Prudential is ready to launch its lifetime mortgage product this autumn, focusing on a flexible loan facility allowing customers to draw down more cash the older they get.Addressing concerns raised by the FSA in May, Pru’s Property Value Release Plan restricts customers to drawing down equity in manageable chunks, Money Marketing understands. It is designed to stop the situation where customers release more cash than required, then have to invest the surplus in investment products that potentially return less than the interest charged. Two options will be available. The first allows a maximum loan to value of 15 per cent at age 60, increasing by 1 per cent of the property value every year up to 35 per cent LTV. This increase is guaranteed. The increasing loan facility is based on the original property price, so there is no need for revaluation or a new application. The second option is to borrow a fixed sum dependent on age, starting at 20 per cent LTV at 60, rising to a maximum of 35 per cent at 75. The customer can draw down money at any time throughout their retirement. The fixed pay rate will be confirmed closer to launch. MM revealed in May that Pru was intending to sever its relationship with Northern Rock and launch into equity release on its own. The product is being introduced under the guidance of director of lifetime mortgages Ali Crossley. A spokesman says: “Details are being sent out to intermediaries and brokers. We cannot confirm details until later in the year when the product is launched.”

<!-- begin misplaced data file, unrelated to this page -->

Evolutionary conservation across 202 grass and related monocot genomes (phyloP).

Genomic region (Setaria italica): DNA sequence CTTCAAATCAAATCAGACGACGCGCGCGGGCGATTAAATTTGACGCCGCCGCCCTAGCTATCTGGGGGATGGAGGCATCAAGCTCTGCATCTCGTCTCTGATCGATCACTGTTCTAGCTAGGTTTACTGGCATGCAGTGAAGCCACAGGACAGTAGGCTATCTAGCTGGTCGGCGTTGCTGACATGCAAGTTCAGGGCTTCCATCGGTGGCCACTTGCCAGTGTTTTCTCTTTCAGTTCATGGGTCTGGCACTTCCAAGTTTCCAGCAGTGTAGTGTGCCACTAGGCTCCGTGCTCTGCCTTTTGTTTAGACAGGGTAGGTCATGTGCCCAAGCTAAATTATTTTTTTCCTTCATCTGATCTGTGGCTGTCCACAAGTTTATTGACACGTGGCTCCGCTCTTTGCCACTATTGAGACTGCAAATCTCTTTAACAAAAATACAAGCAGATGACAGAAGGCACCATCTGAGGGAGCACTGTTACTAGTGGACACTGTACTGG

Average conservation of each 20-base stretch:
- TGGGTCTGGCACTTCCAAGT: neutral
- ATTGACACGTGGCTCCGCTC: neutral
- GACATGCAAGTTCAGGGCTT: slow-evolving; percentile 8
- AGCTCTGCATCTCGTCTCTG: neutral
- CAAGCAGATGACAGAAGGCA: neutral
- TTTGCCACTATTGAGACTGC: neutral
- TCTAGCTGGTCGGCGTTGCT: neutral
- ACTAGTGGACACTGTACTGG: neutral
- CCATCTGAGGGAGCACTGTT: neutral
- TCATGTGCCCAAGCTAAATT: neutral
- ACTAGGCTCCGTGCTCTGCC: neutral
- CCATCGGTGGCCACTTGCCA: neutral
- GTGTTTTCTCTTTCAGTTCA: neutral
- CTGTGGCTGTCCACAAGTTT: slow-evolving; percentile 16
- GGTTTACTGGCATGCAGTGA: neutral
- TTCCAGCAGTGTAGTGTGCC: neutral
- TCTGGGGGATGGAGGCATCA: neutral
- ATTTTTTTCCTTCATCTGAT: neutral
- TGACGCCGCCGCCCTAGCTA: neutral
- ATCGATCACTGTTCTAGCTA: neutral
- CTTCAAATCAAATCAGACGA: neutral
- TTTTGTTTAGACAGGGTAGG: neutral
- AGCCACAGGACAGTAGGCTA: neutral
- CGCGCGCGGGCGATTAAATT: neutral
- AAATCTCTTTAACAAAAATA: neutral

Iimia has appointed Nicholas Hamilton to its board as an independent non-executive director.Iimia chairman William Long says the appointment is the result of the need for an additional non-executive director following the merger of Exeter and Iimia.
Endowment mortgage claims management companies are to be regulated in the upcoming Compensation Bill although it is unclear which body will take responsibility. The Department for Constitutional Affairs says it has made provision to legislate later this year in a Bill intended to tackle the compensation culture but it will not speculate as to whether […]
In my consideration of the two main trust types to choose from for receiving nil-rate band transfers, I looked last week at the main tax implications of the flexible interest in possession trust. This week it is the turn of the discretionary trust.
The benchmark qualifica- tion for all UK financial advisers is the Certificate in Financial Planning, which is offered by the Chartered Insurance Institute.
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